Announcement

Collapse
No announcement yet.

Missing UK student ate insects to survive

Collapse
X
  • Filter
  • Time
  • Show
Clear All
new posts

  • #16
    The link is not working, by the way. It just shows the BBC homepage. Anyway, well, it's good to know that they survived that disaster and they were able to arrive home safe and sound. I wonder what kind of insects they ate just to be able to survive? Good thing to know that none of them contained poison or anything.

    Comment


    • #17
      Originally posted by sidney View Post
      The link is not working, by the way. It just shows the BBC homepage. Anyway, well, it's good to know that they survived that disaster and they were able to arrive home safe and sound. I wonder what kind of insects they ate just to be able to survive? Good thing to know that none of them contained poison or anything.
      This link should work, Sidney.

      Comment


      • #18
        I was able to find this interview with David Mackie, the student that survived by eating insects. I thought it might be interesting for those that wish to know more about his ordeal.

        http://on.aol.com/video/missing-stud...vive-518615679

        Comment


        • #19
          I'm not sure how much of a meal he would have got out of eating ants but I'm glad that he was resourceful and was able to survive. These types of stories don't always work out so well.

          Comment


          • #20
            I found this article on National Geographic that outlined the nutritional content of ants and why the U.N.recently encouraged people to eat more insects.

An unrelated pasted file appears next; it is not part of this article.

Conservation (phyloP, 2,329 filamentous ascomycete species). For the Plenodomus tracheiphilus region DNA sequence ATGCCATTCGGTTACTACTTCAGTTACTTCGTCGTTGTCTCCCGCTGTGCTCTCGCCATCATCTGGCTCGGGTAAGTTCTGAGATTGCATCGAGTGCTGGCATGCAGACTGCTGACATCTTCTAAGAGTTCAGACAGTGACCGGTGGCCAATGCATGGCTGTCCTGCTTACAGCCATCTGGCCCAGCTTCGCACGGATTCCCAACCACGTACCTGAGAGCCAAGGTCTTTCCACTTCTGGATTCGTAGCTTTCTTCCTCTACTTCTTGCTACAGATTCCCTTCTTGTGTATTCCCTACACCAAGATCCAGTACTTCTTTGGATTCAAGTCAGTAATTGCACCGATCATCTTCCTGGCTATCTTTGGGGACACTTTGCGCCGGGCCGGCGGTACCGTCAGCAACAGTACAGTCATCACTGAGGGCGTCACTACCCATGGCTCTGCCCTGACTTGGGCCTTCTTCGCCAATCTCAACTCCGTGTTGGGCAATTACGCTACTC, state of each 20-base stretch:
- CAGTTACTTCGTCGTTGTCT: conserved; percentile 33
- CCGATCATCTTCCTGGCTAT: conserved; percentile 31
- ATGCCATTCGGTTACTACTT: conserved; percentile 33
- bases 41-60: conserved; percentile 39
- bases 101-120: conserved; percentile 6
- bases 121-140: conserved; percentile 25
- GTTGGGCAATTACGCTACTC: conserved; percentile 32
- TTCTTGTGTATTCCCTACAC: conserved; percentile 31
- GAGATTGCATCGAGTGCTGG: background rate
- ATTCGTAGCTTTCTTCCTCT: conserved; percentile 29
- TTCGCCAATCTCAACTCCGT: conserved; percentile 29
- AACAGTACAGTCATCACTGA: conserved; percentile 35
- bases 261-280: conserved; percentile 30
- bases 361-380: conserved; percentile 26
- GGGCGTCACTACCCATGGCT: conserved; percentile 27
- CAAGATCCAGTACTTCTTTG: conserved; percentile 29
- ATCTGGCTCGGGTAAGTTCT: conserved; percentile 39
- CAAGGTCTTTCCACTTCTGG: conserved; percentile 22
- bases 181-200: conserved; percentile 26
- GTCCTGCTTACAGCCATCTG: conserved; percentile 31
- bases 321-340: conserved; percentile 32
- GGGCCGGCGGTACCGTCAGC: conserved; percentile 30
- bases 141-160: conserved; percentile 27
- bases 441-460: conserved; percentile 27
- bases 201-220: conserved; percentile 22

You're probably thinking that it takes a lot of ants to make a meal. True. But they pack a punch: 100 grams of red ant (one of thousands of ant species) provide some 14 grams of protein (more than eggs), nearly 48 grams of calcium, and a nice hit of iron, among other nutrients. All that in less than 100 calories. Plus, they're low in carbs.

            Comment


            • #21
              I think "eating insect" sounds bad because of the impulsive "ick factor", but like kevinkimers mentioned, they are really good source of proteins (the conversion resource>protein is really much better than beef, and also other kinds of proteins!). I would be more hesitant to eat rats like they did in war times, considering how many diseases rats can carry around!

              On another insect-eating note, I think if they ground up the insects to have a sort of "flour" then they could probably become more used in common places and accepted. It would also be great for proteins without any 'ick' factor (after all, some food colorings are from mashed insects, so there's that)

              Comment


              • #22
                That was a really smart thing to do! Is important to be resourceful in emergency situations and that's what those young folks did. If I would be in that situation I would probably freaked out and died of hunger or something like that, lol. But is nice to read that those people managed to survive and they did!

                Comment

                Working...
                X